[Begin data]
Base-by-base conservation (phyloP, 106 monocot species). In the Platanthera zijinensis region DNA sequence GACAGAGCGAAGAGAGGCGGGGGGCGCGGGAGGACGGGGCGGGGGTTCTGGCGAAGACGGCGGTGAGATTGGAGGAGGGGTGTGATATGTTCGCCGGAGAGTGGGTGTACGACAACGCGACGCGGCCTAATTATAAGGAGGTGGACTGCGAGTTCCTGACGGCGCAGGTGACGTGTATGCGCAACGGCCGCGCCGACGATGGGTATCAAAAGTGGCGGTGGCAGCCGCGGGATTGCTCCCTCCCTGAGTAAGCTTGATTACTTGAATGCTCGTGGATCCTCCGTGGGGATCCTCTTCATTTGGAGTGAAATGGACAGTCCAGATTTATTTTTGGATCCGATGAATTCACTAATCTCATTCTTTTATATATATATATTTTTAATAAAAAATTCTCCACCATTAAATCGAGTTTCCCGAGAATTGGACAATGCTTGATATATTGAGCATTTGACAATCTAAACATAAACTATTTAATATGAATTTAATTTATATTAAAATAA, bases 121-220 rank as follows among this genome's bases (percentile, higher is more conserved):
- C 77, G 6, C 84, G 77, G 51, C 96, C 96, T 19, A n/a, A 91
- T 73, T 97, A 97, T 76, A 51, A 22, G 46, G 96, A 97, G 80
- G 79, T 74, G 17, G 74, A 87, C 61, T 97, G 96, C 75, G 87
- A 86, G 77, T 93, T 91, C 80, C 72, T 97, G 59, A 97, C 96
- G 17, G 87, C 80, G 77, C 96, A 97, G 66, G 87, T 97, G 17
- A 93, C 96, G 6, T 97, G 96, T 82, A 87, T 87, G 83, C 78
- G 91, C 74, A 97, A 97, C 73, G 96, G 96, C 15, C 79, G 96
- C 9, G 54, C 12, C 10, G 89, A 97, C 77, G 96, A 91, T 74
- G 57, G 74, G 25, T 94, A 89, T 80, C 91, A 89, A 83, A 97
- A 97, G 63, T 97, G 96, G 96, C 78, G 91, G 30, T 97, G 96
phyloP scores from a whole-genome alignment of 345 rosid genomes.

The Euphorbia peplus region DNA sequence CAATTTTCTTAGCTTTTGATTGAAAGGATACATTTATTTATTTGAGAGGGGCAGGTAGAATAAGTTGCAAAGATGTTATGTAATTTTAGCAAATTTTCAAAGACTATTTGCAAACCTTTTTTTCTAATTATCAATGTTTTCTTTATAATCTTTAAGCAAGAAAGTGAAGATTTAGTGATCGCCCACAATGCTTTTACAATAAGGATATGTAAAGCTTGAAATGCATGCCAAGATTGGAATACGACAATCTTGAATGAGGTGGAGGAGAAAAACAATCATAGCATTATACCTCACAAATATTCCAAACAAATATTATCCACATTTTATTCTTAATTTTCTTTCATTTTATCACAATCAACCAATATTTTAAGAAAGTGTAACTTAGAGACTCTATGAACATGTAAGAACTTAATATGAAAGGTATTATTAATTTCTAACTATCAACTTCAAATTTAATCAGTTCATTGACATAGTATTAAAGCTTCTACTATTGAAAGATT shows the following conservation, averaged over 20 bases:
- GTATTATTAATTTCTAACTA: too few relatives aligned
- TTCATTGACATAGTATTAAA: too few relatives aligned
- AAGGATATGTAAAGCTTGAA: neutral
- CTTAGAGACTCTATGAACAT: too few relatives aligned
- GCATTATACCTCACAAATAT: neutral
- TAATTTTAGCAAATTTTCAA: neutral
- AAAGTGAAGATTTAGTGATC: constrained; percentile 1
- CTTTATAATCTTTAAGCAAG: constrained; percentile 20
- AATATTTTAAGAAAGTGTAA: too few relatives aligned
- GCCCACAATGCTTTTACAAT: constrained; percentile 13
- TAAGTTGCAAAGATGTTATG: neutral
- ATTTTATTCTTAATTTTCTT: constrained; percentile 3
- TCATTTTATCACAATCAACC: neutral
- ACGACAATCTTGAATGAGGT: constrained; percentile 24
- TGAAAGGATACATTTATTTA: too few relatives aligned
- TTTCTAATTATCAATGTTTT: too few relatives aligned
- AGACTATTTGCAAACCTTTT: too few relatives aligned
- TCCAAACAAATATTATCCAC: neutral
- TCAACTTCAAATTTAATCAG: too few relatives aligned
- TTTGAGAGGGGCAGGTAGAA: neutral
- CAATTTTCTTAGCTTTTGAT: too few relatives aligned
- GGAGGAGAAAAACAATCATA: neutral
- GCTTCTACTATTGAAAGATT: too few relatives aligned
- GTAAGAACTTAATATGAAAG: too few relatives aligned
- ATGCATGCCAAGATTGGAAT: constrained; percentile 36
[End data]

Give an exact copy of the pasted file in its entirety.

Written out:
Base-by-base conservation (phyloP, 106 monocot species). In the Platanthera zijinensis region DNA sequence GACAGAGCGAAGAGAGGCGGGGGGCGCGGGAGGACGGGGCGGGGGTTCTGGCGAAGACGGCGGTGAGATTGGAGGAGGGGTGTGATATGTTCGCCGGAGAGTGGGTGTACGACAACGCGACGCGGCCTAATTATAAGGAGGTGGACTGCGAGTTCCTGACGGCGCAGGTGACGTGTATGCGCAACGGCCGCGCCGACGATGGGTATCAAAAGTGGCGGTGGCAGCCGCGGGATTGCTCCCTCCCTGAGTAAGCTTGATTACTTGAATGCTCGTGGATCCTCCGTGGGGATCCTCTTCATTTGGAGTGAAATGGACAGTCCAGATTTATTTTTGGATCCGATGAATTCACTAATCTCATTCTTTTATATATATATATTTTTAATAAAAAATTCTCCACCATTAAATCGAGTTTCCCGAGAATTGGACAATGCTTGATATATTGAGCATTTGACAATCTAAACATAAACTATTTAATATGAATTTAATTTATATTAAAATAA, bases 121-220 rank as follows among this genome's bases (percentile, higher is more conserved):
- C 77, G 6, C 84, G 77, G 51, C 96, C 96, T 19, A n/a, A 91
- T 73, T 97, A 97, T 76, A 51, A 22, G 46, G 96, A 97, G 80
- G 79, T 74, G 17, G 74, A 87, C 61, T 97, G 96, C 75, G 87
- A 86, G 77, T 93, T 91, C 80, C 72, T 97, G 59, A 97, C 96
- G 17, G 87, C 80, G 77, C 96, A 97, G 66, G 87, T 97, G 17
- A 93, C 96, G 6, T 97, G 96, T 82, A 87, T 87, G 83, C 78
- G 91, C 74, A 97, A 97, C 73, G 96, G 96, C 15, C 79, G 96
- C 9, G 54, C 12, C 10, G 89, A 97, C 77, G 96, A 91, T 74
- G 57, G 74, G 25, T 94, A 89, T 80, C 91, A 89, A 83, A 97
- A 97, G 63, T 97, G 96, G 96, C 78, G 91, G 30, T 97, G 96
phyloP scores from a whole-genome alignment of 345 rosid genomes.

The Euphorbia peplus region DNA sequence CAATTTTCTTAGCTTTTGATTGAAAGGATACATTTATTTATTTGAGAGGGGCAGGTAGAATAAGTTGCAAAGATGTTATGTAATTTTAGCAAATTTTCAAAGACTATTTGCAAACCTTTTTTTCTAATTATCAATGTTTTCTTTATAATCTTTAAGCAAGAAAGTGAAGATTTAGTGATCGCCCACAATGCTTTTACAATAAGGATATGTAAAGCTTGAAATGCATGCCAAGATTGGAATACGACAATCTTGAATGAGGTGGAGGAGAAAAACAATCATAGCATTATACCTCACAAATATTCCAAACAAATATTATCCACATTTTATTCTTAATTTTCTTTCATTTTATCACAATCAACCAATATTTTAAGAAAGTGTAACTTAGAGACTCTATGAACATGTAAGAACTTAATATGAAAGGTATTATTAATTTCTAACTATCAACTTCAAATTTAATCAGTTCATTGACATAGTATTAAAGCTTCTACTATTGAAAGATT shows the following conservation, averaged over 20 bases:
- GTATTATTAATTTCTAACTA: too few relatives aligned
- TTCATTGACATAGTATTAAA: too few relatives aligned
- AAGGATATGTAAAGCTTGAA: neutral
- CTTAGAGACTCTATGAACAT: too few relatives aligned
- GCATTATACCTCACAAATAT: neutral
- TAATTTTAGCAAATTTTCAA: neutral
- AAAGTGAAGATTTAGTGATC: constrained; percentile 1
- CTTTATAATCTTTAAGCAAG: constrained; percentile 20
- AATATTTTAAGAAAGTGTAA: too few relatives aligned
- GCCCACAATGCTTTTACAAT: constrained; percentile 13
- TAAGTTGCAAAGATGTTATG: neutral
- ATTTTATTCTTAATTTTCTT: constrained; percentile 3
- TCATTTTATCACAATCAACC: neutral
- ACGACAATCTTGAATGAGGT: constrained; percentile 24
- TGAAAGGATACATTTATTTA: too few relatives aligned
- TTTCTAATTATCAATGTTTT: too few relatives aligned
- AGACTATTTGCAAACCTTTT: too few relatives aligned
- TCCAAACAAATATTATCCAC: neutral
- TCAACTTCAAATTTAATCAG: too few relatives aligned
- TTTGAGAGGGGCAGGTAGAA: neutral
- CAATTTTCTTAGCTTTTGAT: too few relatives aligned
- GGAGGAGAAAAACAATCATA: neutral
- GCTTCTACTATTGAAAGATT: too few relatives aligned
- GTAAGAACTTAATATGAAAG: too few relatives aligned
- ATGCATGCCAAGATTGGAAT: constrained; percentile 36